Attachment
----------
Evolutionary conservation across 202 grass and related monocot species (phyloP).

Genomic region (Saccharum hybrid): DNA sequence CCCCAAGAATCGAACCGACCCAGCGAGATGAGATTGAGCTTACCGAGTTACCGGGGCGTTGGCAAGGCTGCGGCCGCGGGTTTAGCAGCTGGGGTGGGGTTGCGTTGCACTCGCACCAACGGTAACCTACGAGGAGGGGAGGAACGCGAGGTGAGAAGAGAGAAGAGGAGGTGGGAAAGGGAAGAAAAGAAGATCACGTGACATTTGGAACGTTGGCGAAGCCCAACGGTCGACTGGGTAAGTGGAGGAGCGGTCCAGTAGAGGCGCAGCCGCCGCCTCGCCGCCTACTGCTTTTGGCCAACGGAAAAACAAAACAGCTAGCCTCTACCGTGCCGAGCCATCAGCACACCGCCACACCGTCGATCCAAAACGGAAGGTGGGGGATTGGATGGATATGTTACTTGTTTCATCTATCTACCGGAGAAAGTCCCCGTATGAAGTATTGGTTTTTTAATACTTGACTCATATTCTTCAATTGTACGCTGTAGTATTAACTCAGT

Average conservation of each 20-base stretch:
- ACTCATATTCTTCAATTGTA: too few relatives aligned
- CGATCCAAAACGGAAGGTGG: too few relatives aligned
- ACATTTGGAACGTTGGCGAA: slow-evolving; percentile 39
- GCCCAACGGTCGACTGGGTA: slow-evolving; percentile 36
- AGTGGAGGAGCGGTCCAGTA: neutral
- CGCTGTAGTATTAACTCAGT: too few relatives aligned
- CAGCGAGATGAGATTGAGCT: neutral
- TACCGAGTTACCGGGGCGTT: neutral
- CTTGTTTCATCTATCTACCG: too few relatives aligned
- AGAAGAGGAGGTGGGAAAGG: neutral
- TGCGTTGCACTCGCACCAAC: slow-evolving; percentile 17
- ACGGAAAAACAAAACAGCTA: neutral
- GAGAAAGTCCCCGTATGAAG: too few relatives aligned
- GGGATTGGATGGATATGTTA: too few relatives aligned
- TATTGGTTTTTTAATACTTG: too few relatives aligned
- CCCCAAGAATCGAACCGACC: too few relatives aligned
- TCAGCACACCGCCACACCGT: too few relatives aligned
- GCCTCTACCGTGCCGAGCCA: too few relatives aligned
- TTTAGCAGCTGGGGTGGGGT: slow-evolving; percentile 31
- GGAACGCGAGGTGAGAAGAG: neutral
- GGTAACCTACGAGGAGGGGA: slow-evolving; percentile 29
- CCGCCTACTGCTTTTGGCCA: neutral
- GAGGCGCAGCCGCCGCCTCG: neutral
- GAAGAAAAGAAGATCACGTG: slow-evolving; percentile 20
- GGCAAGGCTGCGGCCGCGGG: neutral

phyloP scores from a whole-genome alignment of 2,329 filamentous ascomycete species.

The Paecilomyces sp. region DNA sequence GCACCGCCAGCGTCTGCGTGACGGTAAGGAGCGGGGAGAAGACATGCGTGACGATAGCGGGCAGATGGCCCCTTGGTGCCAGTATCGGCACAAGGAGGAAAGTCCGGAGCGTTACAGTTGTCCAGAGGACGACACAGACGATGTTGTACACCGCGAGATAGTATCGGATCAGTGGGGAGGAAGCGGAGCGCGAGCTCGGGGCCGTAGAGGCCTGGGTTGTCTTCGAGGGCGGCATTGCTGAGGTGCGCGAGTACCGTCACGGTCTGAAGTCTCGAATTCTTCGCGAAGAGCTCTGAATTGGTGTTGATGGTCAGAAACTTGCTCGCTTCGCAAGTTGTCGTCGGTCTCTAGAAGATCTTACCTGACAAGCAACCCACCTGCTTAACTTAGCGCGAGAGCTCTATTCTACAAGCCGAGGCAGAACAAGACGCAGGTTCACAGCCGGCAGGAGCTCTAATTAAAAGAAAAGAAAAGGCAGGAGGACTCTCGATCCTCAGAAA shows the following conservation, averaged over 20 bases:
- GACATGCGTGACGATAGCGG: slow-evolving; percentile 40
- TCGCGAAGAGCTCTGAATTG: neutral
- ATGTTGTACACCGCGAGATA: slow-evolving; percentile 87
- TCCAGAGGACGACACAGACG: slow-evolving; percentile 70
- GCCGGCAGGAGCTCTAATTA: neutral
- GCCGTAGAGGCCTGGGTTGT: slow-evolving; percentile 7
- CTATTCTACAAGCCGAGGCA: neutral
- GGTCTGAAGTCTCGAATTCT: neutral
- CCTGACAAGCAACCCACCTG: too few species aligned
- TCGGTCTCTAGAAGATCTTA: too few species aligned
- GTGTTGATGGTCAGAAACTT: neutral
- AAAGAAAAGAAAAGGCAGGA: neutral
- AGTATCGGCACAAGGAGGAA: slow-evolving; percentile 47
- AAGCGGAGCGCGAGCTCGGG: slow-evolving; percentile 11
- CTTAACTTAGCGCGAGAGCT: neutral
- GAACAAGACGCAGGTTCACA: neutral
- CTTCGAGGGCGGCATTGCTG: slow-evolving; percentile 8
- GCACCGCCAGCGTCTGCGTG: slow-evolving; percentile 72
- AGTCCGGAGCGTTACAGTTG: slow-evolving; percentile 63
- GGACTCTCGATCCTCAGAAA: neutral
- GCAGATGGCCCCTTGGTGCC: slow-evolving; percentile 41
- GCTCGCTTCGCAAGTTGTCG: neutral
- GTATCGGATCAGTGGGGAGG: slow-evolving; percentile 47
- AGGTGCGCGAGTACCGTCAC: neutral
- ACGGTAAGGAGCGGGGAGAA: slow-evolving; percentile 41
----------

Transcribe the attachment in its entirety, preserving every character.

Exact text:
Evolutionary conservation across 202 grass and related monocot species (phyloP).

Genomic region (Saccharum hybrid): DNA sequence CCCCAAGAATCGAACCGACCCAGCGAGATGAGATTGAGCTTACCGAGTTACCGGGGCGTTGGCAAGGCTGCGGCCGCGGGTTTAGCAGCTGGGGTGGGGTTGCGTTGCACTCGCACCAACGGTAACCTACGAGGAGGGGAGGAACGCGAGGTGAGAAGAGAGAAGAGGAGGTGGGAAAGGGAAGAAAAGAAGATCACGTGACATTTGGAACGTTGGCGAAGCCCAACGGTCGACTGGGTAAGTGGAGGAGCGGTCCAGTAGAGGCGCAGCCGCCGCCTCGCCGCCTACTGCTTTTGGCCAACGGAAAAACAAAACAGCTAGCCTCTACCGTGCCGAGCCATCAGCACACCGCCACACCGTCGATCCAAAACGGAAGGTGGGGGATTGGATGGATATGTTACTTGTTTCATCTATCTACCGGAGAAAGTCCCCGTATGAAGTATTGGTTTTTTAATACTTGACTCATATTCTTCAATTGTACGCTGTAGTATTAACTCAGT

Average conservation of each 20-base stretch:
- ACTCATATTCTTCAATTGTA: too few relatives aligned
- CGATCCAAAACGGAAGGTGG: too few relatives aligned
- ACATTTGGAACGTTGGCGAA: slow-evolving; percentile 39
- GCCCAACGGTCGACTGGGTA: slow-evolving; percentile 36
- AGTGGAGGAGCGGTCCAGTA: neutral
- CGCTGTAGTATTAACTCAGT: too few relatives aligned
- CAGCGAGATGAGATTGAGCT: neutral
- TACCGAGTTACCGGGGCGTT: neutral
- CTTGTTTCATCTATCTACCG: too few relatives aligned
- AGAAGAGGAGGTGGGAAAGG: neutral
- TGCGTTGCACTCGCACCAAC: slow-evolving; percentile 17
- ACGGAAAAACAAAACAGCTA: neutral
- GAGAAAGTCCCCGTATGAAG: too few relatives aligned
- GGGATTGGATGGATATGTTA: too few relatives aligned
- TATTGGTTTTTTAATACTTG: too few relatives aligned
- CCCCAAGAATCGAACCGACC: too few relatives aligned
- TCAGCACACCGCCACACCGT: too few relatives aligned
- GCCTCTACCGTGCCGAGCCA: too few relatives aligned
- TTTAGCAGCTGGGGTGGGGT: slow-evolving; percentile 31
- GGAACGCGAGGTGAGAAGAG: neutral
- GGTAACCTACGAGGAGGGGA: slow-evolving; percentile 29
- CCGCCTACTGCTTTTGGCCA: neutral
- GAGGCGCAGCCGCCGCCTCG: neutral
- GAAGAAAAGAAGATCACGTG: slow-evolving; percentile 20
- GGCAAGGCTGCGGCCGCGGG: neutral

phyloP scores from a whole-genome alignment of 2,329 filamentous ascomycete species.

The Paecilomyces sp. region DNA sequence GCACCGCCAGCGTCTGCGTGACGGTAAGGAGCGGGGAGAAGACATGCGTGACGATAGCGGGCAGATGGCCCCTTGGTGCCAGTATCGGCACAAGGAGGAAAGTCCGGAGCGTTACAGTTGTCCAGAGGACGACACAGACGATGTTGTACACCGCGAGATAGTATCGGATCAGTGGGGAGGAAGCGGAGCGCGAGCTCGGGGCCGTAGAGGCCTGGGTTGTCTTCGAGGGCGGCATTGCTGAGGTGCGCGAGTACCGTCACGGTCTGAAGTCTCGAATTCTTCGCGAAGAGCTCTGAATTGGTGTTGATGGTCAGAAACTTGCTCGCTTCGCAAGTTGTCGTCGGTCTCTAGAAGATCTTACCTGACAAGCAACCCACCTGCTTAACTTAGCGCGAGAGCTCTATTCTACAAGCCGAGGCAGAACAAGACGCAGGTTCACAGCCGGCAGGAGCTCTAATTAAAAGAAAAGAAAAGGCAGGAGGACTCTCGATCCTCAGAAA shows the following conservation, averaged over 20 bases:
- GACATGCGTGACGATAGCGG: slow-evolving; percentile 40
- TCGCGAAGAGCTCTGAATTG: neutral
- ATGTTGTACACCGCGAGATA: slow-evolving; percentile 87
- TCCAGAGGACGACACAGACG: slow-evolving; percentile 70
- GCCGGCAGGAGCTCTAATTA: neutral
- GCCGTAGAGGCCTGGGTTGT: slow-evolving; percentile 7
- CTATTCTACAAGCCGAGGCA: neutral
- GGTCTGAAGTCTCGAATTCT: neutral
- CCTGACAAGCAACCCACCTG: too few species aligned
- TCGGTCTCTAGAAGATCTTA: too few species aligned
- GTGTTGATGGTCAGAAACTT: neutral
- AAAGAAAAGAAAAGGCAGGA: neutral
- AGTATCGGCACAAGGAGGAA: slow-evolving; percentile 47
- AAGCGGAGCGCGAGCTCGGG: slow-evolving; percentile 11
- CTTAACTTAGCGCGAGAGCT: neutral
- GAACAAGACGCAGGTTCACA: neutral
- CTTCGAGGGCGGCATTGCTG: slow-evolving; percentile 8
- GCACCGCCAGCGTCTGCGTG: slow-evolving; percentile 72
- AGTCCGGAGCGTTACAGTTG: slow-evolving; percentile 63
- GGACTCTCGATCCTCAGAAA: neutral
- GCAGATGGCCCCTTGGTGCC: slow-evolving; percentile 41
- GCTCGCTTCGCAAGTTGTCG: neutral
- GTATCGGATCAGTGGGGAGG: slow-evolving; percentile 47
- AGGTGCGCGAGTACCGTCAC: neutral
- ACGGTAAGGAGCGGGGAGAA: slow-evolving; percentile 41